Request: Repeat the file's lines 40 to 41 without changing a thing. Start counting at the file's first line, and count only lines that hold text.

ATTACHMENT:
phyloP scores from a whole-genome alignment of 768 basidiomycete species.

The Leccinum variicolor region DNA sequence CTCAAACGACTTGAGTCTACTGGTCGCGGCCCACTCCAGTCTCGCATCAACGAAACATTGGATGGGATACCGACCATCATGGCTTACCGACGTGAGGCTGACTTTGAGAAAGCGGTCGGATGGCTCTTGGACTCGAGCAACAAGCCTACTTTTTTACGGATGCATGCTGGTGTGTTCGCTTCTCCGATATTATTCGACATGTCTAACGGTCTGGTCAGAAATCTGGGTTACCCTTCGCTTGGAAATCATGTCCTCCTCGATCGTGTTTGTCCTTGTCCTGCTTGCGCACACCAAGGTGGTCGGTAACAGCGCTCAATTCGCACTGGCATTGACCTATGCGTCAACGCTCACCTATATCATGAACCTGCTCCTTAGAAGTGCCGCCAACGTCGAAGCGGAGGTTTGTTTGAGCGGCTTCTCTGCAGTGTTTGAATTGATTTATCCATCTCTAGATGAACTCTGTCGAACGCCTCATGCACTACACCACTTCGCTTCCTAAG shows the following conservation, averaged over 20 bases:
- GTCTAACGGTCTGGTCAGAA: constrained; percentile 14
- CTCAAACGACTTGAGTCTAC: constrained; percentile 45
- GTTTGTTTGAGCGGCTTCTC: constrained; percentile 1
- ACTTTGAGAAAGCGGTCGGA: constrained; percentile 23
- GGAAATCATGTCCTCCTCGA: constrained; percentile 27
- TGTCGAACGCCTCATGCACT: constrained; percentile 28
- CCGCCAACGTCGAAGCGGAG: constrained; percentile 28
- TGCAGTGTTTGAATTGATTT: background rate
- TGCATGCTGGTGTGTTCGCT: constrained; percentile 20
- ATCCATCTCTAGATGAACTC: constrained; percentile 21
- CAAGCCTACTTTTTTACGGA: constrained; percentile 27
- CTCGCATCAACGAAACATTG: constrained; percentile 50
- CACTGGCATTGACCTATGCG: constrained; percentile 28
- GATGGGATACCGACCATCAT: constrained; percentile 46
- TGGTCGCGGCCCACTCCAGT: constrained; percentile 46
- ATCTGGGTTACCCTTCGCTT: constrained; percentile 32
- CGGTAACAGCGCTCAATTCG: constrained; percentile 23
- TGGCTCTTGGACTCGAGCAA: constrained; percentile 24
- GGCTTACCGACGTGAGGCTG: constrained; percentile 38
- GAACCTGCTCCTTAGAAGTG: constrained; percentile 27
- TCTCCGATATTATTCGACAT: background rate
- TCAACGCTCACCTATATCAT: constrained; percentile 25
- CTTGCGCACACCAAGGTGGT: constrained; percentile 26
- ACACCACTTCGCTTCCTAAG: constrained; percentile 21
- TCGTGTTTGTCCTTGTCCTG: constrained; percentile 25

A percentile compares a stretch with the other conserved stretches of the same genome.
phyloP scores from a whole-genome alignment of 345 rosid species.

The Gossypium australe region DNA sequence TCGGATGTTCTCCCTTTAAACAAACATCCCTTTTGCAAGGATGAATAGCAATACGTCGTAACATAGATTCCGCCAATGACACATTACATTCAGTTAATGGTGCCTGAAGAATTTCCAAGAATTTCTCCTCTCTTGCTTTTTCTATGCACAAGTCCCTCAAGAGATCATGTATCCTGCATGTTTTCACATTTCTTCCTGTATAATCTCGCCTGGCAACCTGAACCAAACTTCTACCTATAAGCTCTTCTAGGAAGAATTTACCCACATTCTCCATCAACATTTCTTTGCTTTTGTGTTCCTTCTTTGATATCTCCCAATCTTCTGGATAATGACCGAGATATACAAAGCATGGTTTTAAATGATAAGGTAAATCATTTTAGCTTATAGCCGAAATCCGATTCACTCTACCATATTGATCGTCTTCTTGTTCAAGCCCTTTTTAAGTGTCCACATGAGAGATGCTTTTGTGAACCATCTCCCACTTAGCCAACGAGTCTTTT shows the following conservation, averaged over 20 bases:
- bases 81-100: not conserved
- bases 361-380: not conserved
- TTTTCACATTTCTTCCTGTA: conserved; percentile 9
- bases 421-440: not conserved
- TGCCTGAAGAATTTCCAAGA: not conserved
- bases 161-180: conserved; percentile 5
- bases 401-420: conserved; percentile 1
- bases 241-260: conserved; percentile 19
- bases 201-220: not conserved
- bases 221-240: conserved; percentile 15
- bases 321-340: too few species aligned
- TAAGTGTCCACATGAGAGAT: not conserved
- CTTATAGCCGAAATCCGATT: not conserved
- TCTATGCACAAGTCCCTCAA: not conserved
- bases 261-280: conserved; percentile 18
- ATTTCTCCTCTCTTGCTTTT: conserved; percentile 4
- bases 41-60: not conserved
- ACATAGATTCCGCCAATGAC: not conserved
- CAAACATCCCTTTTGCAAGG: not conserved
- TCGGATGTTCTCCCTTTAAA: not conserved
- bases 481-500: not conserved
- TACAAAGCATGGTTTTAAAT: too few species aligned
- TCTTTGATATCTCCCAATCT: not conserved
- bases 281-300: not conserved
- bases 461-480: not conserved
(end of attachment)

- bases 221-240: conserved; percentile 15
- bases 321-340: too few species aligned